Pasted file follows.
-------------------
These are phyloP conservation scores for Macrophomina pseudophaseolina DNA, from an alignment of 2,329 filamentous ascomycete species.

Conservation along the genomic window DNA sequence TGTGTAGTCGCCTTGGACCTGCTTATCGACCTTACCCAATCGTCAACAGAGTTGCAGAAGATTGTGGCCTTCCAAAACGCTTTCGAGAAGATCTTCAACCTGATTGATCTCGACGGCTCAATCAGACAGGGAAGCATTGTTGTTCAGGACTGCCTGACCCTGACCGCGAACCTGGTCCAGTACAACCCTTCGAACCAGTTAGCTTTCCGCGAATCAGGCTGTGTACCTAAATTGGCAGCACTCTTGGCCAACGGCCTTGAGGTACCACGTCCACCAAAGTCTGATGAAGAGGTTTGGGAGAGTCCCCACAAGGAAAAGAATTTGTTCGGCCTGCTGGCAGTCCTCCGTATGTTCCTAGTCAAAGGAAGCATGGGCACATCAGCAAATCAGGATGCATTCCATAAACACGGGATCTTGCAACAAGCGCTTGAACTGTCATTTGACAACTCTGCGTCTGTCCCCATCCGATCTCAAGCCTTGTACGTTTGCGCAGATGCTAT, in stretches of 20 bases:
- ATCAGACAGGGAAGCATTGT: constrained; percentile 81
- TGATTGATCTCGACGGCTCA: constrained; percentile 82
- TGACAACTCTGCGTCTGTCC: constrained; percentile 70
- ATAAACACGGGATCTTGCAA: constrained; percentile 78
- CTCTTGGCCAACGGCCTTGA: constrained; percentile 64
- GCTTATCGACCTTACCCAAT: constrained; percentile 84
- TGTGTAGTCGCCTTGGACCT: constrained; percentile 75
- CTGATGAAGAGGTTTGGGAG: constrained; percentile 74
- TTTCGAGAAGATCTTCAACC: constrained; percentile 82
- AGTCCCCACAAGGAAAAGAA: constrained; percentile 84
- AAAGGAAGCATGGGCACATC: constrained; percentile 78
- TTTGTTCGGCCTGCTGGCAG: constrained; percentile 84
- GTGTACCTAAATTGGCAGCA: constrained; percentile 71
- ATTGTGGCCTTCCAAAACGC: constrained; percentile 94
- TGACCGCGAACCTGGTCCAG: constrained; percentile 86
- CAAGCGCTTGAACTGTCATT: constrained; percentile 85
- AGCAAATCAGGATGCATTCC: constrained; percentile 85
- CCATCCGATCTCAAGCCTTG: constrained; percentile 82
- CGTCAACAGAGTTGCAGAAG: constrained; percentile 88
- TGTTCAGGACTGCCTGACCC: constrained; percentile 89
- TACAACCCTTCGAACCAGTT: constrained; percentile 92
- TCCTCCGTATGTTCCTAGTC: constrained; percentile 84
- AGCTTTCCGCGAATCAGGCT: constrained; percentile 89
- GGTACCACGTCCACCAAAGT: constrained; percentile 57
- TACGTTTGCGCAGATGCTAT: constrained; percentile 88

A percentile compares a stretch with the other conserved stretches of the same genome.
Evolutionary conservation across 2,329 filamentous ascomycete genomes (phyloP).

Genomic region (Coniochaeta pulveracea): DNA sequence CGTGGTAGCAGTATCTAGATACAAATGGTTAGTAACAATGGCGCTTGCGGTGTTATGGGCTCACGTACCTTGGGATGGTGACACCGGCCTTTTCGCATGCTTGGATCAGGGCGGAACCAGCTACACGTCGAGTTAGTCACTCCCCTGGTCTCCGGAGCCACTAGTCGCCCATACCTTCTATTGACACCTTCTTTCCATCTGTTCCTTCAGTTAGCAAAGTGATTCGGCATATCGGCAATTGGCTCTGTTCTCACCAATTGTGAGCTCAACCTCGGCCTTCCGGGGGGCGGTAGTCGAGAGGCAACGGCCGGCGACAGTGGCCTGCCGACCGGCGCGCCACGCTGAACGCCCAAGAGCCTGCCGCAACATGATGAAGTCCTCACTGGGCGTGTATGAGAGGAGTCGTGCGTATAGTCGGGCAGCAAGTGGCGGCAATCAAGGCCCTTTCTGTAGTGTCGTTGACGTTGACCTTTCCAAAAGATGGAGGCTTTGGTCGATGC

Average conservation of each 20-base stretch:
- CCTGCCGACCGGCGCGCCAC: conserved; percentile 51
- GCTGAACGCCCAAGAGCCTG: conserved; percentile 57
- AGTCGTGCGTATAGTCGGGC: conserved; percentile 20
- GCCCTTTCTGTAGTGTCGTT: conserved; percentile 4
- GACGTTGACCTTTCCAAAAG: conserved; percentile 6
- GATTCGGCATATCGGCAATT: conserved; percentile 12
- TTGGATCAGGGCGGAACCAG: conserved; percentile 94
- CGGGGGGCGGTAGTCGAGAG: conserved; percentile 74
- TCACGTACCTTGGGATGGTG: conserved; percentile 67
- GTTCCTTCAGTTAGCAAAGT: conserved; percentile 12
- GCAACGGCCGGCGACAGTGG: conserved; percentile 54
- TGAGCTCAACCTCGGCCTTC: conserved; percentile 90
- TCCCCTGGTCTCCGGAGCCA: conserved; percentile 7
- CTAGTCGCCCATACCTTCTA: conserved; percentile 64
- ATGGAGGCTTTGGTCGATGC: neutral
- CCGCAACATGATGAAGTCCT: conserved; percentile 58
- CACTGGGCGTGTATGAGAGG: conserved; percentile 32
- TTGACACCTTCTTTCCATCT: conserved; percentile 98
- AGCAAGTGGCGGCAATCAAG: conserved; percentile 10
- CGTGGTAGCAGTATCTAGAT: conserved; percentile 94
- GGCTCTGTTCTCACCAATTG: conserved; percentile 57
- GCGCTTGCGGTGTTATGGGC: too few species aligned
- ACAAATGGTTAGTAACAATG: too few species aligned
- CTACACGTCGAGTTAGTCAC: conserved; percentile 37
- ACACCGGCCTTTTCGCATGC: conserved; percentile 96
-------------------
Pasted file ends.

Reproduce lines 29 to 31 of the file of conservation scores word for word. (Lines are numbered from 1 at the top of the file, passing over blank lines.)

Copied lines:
Evolutionary conservation across 2,329 filamentous ascomycete genomes (phyloP).

Genomic region (Coniochaeta pulveracea): DNA sequence CGTGGTAGCAGTATCTAGATACAAATGGTTAGTAACAATGGCGCTTGCGGTGTTATGGGCTCACGTACCTTGGGATGGTGACACCGGCCTTTTCGCATGCTTGGATCAGGGCGGAACCAGCTACACGTCGAGTTAGTCACTCCCCTGGTCTCCGGAGCCACTAGTCGCCCATACCTTCTATTGACACCTTCTTTCCATCTGTTCCTTCAGTTAGCAAAGTGATTCGGCATATCGGCAATTGGCTCTGTTCTCACCAATTGTGAGCTCAACCTCGGCCTTCCGGGGGGCGGTAGTCGAGAGGCAACGGCCGGCGACAGTGGCCTGCCGACCGGCGCGCCACGCTGAACGCCCAAGAGCCTGCCGCAACATGATGAAGTCCTCACTGGGCGTGTATGAGAGGAGTCGTGCGTATAGTCGGGCAGCAAGTGGCGGCAATCAAGGCCCTTTCTGTAGTGTCGTTGACGTTGACCTTTCCAAAAGATGGAGGCTTTGGTCGATGC

Average conservation of each 20-base stretch: